Wednesday, January 27, 2010

Arnold Schwarzenegger Wants to Outsource California's Prison System

Posted By on Wed, Jan 27, 2010 at 11:31 AM

This sort of thing would never happen in a Mexican prison.
  • This sort of thing would never happen in a Mexican prison.
Recently it wasreportedthat ArnoldSchwarzenegger, Republican governor of California,is interested in easing the strain on the overcrowded California prison system, and subsequently the distressed state budget, by exporting illegal inmate prisoners to Mexico, and contracting out the construction, direction, and upkeep of the prisons for to the Mexican government.As per the Governator:

Think about it—if California gives Mexico the money. Not "Hey, you take care of them, these are your citizens." No. Not at all.

We pay them to build the prison down in Mexico. And then we have those undocumented immigrants down there in prison. It would halve the costs to build the prison and run the prison. We could save a billion dollars right there that could go into higher education.

Mr. Schwarzenegger also wants to privatize more of the prison system in California, a touchy subject not just with unions, but with most inmates rights advocacy groups, due to lack of oversight and poor conditions in the private sector. Contractors likeCCAhave been accused ofcausing inmate deathsdue to lack of adequate health services. And even though these contractors won't be running the Mexican prisons, the denouncement of conditions inMexican-run prisonson our own State Department'swebsitedoesn't bode well either:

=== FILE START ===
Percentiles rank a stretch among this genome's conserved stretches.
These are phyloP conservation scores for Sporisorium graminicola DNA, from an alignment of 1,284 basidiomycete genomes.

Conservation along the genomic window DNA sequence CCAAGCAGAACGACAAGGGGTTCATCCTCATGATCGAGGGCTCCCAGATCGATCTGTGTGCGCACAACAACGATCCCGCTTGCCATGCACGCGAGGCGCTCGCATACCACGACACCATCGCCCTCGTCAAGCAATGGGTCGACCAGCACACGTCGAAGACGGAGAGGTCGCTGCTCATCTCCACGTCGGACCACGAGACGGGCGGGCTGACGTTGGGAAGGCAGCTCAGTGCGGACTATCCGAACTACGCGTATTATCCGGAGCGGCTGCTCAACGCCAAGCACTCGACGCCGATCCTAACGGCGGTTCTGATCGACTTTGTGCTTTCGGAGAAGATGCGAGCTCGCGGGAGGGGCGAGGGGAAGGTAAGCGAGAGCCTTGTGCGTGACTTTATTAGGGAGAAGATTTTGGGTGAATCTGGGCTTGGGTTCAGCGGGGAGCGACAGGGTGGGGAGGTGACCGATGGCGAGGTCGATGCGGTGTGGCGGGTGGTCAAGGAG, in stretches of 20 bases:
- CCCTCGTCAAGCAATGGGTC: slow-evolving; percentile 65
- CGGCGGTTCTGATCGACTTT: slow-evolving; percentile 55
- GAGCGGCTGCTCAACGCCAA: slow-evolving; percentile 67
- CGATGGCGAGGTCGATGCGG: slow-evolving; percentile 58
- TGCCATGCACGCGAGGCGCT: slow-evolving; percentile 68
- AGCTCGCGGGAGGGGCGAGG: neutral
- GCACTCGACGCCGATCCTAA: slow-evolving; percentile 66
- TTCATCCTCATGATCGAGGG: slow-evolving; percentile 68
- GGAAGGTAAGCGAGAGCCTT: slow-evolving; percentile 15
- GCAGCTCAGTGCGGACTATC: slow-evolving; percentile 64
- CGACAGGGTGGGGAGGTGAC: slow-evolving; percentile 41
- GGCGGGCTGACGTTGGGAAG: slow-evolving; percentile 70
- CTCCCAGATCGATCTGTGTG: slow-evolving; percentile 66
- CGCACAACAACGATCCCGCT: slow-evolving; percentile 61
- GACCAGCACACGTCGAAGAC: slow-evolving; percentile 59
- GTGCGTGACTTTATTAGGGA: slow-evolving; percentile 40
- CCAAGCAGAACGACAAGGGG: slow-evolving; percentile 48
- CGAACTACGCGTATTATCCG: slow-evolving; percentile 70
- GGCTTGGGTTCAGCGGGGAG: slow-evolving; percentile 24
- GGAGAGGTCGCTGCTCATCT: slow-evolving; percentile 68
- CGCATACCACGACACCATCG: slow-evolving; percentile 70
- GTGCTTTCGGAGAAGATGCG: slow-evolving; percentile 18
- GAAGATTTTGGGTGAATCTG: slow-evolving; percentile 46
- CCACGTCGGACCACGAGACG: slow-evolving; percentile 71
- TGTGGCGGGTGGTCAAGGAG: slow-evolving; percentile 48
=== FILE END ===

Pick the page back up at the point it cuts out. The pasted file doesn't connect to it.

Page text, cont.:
Prison conditions in Mexico can be extremely poor. In many facilities food is insufficient in both quantity and quality, and prisoners must pay for adequate nutrition from their own funds.Most Mexican prisons provide poor medical care, and even prisoners with urgent medical conditions receive only a minimum of attention.

Is that why it'd be cheaper to house California prisoners there?

And, although we may not want to admit it, both private and public prisons account for large portions oflocal economiesand thecreation of jobs. Even though pulling inmates from private prisons in California and sending them to cheaper accommodations might initially alleviate some of the pressure on that state's economy, it is hard to say whether the redistribution of the newly unemployed will be a success. In black and white, the governor is suggesting that by moving our problem to a less expensive country, infrastructure- and labor-wise, we'll be able to cut some costs. Perhaps a better idea would be to take a look at why America has264private prisons and why the UK only has12, and search for California's economic solution elsewhere entirely.

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